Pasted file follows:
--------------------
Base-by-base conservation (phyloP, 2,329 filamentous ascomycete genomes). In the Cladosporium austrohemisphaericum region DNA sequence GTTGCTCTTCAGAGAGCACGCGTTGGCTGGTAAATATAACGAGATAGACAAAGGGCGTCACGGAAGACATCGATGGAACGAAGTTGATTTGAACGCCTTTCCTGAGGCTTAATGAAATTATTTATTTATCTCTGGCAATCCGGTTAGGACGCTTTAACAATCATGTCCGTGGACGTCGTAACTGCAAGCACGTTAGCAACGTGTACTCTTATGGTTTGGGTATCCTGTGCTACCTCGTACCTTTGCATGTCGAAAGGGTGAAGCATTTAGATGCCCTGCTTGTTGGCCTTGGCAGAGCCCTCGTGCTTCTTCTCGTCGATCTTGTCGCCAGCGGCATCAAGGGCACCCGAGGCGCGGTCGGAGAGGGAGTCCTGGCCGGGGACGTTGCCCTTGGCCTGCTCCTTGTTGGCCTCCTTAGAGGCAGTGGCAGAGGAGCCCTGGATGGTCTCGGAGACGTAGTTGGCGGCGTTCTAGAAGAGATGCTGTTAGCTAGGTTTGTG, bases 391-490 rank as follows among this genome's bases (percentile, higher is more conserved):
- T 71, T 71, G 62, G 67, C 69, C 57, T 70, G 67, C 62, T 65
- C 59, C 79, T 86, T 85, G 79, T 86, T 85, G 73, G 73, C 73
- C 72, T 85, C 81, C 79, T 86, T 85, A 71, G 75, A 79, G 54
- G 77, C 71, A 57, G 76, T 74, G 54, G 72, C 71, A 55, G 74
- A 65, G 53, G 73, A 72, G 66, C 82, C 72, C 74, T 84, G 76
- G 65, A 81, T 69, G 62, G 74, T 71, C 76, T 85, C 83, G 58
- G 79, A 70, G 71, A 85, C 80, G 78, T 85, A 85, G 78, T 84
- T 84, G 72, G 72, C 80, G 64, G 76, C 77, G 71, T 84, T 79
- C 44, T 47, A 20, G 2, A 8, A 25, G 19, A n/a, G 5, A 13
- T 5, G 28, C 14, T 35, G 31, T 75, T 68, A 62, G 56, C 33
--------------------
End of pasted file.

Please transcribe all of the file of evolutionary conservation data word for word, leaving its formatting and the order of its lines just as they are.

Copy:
Base-by-base conservation (phyloP, 2,329 filamentous ascomycete genomes). In the Cladosporium austrohemisphaericum region DNA sequence GTTGCTCTTCAGAGAGCACGCGTTGGCTGGTAAATATAACGAGATAGACAAAGGGCGTCACGGAAGACATCGATGGAACGAAGTTGATTTGAACGCCTTTCCTGAGGCTTAATGAAATTATTTATTTATCTCTGGCAATCCGGTTAGGACGCTTTAACAATCATGTCCGTGGACGTCGTAACTGCAAGCACGTTAGCAACGTGTACTCTTATGGTTTGGGTATCCTGTGCTACCTCGTACCTTTGCATGTCGAAAGGGTGAAGCATTTAGATGCCCTGCTTGTTGGCCTTGGCAGAGCCCTCGTGCTTCTTCTCGTCGATCTTGTCGCCAGCGGCATCAAGGGCACCCGAGGCGCGGTCGGAGAGGGAGTCCTGGCCGGGGACGTTGCCCTTGGCCTGCTCCTTGTTGGCCTCCTTAGAGGCAGTGGCAGAGGAGCCCTGGATGGTCTCGGAGACGTAGTTGGCGGCGTTCTAGAAGAGATGCTGTTAGCTAGGTTTGTG, bases 391-490 rank as follows among this genome's bases (percentile, higher is more conserved):
- T 71, T 71, G 62, G 67, C 69, C 57, T 70, G 67, C 62, T 65
- C 59, C 79, T 86, T 85, G 79, T 86, T 85, G 73, G 73, C 73
- C 72, T 85, C 81, C 79, T 86, T 85, A 71, G 75, A 79, G 54
- G 77, C 71, A 57, G 76, T 74, G 54, G 72, C 71, A 55, G 74
- A 65, G 53, G 73, A 72, G 66, C 82, C 72, C 74, T 84, G 76
- G 65, A 81, T 69, G 62, G 74, T 71, C 76, T 85, C 83, G 58
- G 79, A 70, G 71, A 85, C 80, G 78, T 85, A 85, G 78, T 84
- T 84, G 72, G 72, C 80, G 64, G 76, C 77, G 71, T 84, T 79
- C 44, T 47, A 20, G 2, A 8, A 25, G 19, A n/a, G 5, A 13
- T 5, G 28, C 14, T 35, G 31, T 75, T 68, A 62, G 56, C 33